Georgia May Not Have Been Stolen, but It Can Still Fall

AP Photo/Brynn Anderson

In 2018, Stacey Abrams and her campaign were going around Georgia proclaiming that the Republicans were going to suppress the vote and Brian Kemp would effectively steal the election.

Up until that point, her GOTV efforts were a powerful force, supposedly raking in hundreds of thousands of new voters. But Abrams was loudly proclaiming that Kemp and the Republicans were going to keep black voters from being able to vote. The logic behind this last-minute tactic was to motivate black voters to get out and vote in larger numbers and give her the win. Instead, it had the opposite effect.

Abrams lost that race by 50,000 votes, and Kemp was able to win and become the governor of Georgia.

On Thursday night, Georgia Secretary of State Brad Raffensperger announced that the hand recount of ballots in Georgia confirmed Joe Biden’s vote lead in the state. The announcement puts the state one step closer to certifying the vote and officially giving the state to Biden.

Regardless of how Georgia’s presidential contest ultimately plays out, one data point Raffenspberger shared this week about the results should be kept in mind since Georgia still has two U.S. Senate seats up for grabs, and both are vital to maintain GOP control of the Senate.

Raffensperger made an interesting claim this week when he showed the differences in the vote between the primary and the general election, and the data he pointed to indicates that Trump’s rhetoric on mail-in/absentee ballots may have actually hurt him rather than help him. That would make this the second race in Georgia where pessimism about the election caused negative results.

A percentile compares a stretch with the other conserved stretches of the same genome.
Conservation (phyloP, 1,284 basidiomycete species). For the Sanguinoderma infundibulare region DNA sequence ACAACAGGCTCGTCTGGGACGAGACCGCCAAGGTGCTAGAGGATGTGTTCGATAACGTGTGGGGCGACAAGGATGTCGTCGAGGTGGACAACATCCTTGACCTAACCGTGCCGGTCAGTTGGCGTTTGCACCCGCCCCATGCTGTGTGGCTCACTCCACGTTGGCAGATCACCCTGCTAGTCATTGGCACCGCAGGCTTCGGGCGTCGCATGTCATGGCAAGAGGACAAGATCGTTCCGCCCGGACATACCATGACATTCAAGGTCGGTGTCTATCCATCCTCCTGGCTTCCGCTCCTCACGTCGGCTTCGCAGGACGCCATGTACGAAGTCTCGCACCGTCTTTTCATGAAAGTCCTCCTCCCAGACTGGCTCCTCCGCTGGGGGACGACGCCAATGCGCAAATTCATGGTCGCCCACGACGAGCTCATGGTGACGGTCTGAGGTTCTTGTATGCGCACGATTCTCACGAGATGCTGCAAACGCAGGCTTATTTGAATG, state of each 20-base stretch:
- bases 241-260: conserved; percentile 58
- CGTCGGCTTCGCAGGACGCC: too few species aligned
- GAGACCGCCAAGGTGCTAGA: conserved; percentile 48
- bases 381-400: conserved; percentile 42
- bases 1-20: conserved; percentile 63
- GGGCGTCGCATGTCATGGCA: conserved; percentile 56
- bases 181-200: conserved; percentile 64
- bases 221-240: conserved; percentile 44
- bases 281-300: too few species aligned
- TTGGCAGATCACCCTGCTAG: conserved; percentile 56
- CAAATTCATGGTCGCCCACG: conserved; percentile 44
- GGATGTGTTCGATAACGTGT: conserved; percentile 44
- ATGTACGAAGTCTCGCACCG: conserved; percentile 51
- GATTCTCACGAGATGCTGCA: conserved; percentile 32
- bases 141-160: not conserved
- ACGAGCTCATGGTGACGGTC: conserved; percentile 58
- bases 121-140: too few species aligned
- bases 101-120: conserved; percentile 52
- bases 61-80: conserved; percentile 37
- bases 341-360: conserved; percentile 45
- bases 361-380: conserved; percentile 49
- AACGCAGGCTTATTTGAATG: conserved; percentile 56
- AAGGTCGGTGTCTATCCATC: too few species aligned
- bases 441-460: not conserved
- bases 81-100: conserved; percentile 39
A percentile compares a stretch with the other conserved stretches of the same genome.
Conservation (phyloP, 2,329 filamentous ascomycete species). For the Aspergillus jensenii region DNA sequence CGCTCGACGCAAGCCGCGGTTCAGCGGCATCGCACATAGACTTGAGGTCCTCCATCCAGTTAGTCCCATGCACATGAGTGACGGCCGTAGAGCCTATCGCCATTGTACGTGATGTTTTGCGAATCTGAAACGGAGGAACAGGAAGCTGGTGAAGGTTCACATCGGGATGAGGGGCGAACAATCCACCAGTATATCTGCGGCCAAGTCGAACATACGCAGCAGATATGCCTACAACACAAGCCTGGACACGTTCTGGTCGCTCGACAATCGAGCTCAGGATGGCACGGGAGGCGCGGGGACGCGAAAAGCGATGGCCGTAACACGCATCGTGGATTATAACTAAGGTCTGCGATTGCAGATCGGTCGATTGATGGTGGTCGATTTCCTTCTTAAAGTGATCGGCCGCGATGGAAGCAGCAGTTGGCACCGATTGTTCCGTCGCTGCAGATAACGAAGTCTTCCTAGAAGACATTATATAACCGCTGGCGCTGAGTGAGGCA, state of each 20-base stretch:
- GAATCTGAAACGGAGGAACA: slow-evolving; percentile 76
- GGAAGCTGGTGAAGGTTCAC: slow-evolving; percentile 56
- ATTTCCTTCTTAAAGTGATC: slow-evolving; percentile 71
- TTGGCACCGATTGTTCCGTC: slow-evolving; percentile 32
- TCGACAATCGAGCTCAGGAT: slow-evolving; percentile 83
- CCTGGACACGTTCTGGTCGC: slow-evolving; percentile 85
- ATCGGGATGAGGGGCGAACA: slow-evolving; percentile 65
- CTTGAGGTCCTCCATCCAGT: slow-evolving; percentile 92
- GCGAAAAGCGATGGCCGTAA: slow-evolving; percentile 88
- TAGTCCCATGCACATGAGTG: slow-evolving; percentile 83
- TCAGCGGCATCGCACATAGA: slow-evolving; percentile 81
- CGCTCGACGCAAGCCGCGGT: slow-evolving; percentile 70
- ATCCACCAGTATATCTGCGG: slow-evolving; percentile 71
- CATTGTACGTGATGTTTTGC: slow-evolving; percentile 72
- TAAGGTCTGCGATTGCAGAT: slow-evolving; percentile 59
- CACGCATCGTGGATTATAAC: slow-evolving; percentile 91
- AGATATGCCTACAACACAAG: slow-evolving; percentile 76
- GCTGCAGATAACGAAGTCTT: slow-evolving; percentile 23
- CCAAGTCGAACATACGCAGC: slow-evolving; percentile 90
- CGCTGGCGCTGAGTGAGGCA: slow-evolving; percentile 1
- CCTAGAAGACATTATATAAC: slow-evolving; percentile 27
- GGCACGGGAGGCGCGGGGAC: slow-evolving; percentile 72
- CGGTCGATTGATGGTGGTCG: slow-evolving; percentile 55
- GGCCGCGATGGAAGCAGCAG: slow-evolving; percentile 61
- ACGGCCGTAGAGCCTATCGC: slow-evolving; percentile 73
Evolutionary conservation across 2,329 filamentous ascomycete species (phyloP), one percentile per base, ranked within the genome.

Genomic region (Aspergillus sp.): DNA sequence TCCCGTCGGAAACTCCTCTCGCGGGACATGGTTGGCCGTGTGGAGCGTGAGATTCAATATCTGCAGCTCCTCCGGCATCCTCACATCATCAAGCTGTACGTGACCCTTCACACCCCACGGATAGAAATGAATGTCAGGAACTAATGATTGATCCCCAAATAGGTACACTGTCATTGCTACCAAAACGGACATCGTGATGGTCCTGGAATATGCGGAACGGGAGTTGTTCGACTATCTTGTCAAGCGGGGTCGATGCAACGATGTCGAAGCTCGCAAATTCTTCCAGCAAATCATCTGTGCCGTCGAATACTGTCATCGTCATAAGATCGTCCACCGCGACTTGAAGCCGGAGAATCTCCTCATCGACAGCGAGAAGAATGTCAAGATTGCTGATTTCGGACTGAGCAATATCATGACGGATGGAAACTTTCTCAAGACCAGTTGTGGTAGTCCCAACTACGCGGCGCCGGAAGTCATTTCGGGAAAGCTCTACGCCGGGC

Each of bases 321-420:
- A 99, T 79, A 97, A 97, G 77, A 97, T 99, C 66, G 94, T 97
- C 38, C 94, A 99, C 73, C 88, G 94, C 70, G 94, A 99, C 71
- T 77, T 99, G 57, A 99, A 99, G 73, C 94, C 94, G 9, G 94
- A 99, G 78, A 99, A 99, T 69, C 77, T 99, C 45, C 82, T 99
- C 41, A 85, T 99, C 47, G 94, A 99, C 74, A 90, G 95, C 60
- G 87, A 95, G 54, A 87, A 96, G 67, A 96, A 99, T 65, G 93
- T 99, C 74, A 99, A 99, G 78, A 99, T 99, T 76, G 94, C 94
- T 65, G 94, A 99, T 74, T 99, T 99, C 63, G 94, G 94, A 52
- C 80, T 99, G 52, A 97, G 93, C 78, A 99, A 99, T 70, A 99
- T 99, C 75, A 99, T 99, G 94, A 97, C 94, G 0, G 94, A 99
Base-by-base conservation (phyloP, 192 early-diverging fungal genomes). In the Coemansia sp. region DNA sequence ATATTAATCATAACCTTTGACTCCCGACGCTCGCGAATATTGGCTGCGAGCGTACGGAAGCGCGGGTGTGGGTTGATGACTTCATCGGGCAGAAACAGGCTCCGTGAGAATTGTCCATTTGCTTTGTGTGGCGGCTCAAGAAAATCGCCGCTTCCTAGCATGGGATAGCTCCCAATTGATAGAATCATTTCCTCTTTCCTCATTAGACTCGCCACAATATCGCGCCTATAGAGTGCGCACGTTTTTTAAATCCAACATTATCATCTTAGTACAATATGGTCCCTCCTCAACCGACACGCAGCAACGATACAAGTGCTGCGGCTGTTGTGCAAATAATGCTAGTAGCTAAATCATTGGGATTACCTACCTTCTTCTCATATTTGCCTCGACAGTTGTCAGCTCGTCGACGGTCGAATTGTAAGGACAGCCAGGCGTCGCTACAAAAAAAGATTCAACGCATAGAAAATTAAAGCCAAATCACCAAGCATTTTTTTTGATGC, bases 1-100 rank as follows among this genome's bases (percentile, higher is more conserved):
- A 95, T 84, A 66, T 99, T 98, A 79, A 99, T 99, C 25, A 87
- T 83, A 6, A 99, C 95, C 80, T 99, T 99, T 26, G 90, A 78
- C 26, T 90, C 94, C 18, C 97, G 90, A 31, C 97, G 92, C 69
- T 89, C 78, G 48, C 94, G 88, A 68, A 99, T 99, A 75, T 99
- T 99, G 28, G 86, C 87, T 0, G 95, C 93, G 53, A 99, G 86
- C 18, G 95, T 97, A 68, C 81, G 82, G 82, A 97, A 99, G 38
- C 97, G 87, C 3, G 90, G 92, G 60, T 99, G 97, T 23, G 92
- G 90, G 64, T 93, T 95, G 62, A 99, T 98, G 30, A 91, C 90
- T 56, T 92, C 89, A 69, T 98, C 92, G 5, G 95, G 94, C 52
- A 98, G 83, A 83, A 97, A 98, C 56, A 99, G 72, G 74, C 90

And Republicans are on track to make it happen a third time, ignoring the races of Senators Kelly Loeffler and David Perdue in favor of continuing to relitigate electoral battles that seem all but over.

Sen. Kelly Loeffler of Georgia
AP Photo/John Bazemore

In many ways, most politically active Americans have lost the ability to compartmentalize. Both sides see politics as all or nothing. The controversy of the Trump/Biden race is still completely overshadowing Georgia’s Senate races, which are fast becoming the two most important races of the next four years. Democrats are funneling money and boots on the ground to Georgia in order to take back the U.S. Senate while the state’s top Republicans are squabbling over the presidential vote and national conservatives are so laser-focused on the presidential race that their Senate candidates are receiving little support.

If Republicans want to keep hold of the U.S. Senate, they are going to want to unify right now behind the idea that these races are a must-win and that the time to bicker over the presidential election results is over. Failure to take this race more seriously gives Jon Ossoff and Raphael Warnock a competitive edge. They are already flooding the airwaves in Georgia with ads, and outside groups are doing the same thing. Republican ads appear to be lagging behind.

If Biden is eventually declared the winner, it could be said that victory was due to a candidate problem rather than a party problem. But with the presidential race sucking all the air out of the room, it makes it increasingly difficult for the two Senators’ campaigns to shift the focus on them, their records, and their opponents’ histories.

Georgia is not blue. At least not yet. But Republicans need to decide whether or not they want to continue fighting the past battles or win the ones ahead. They can’t do both.

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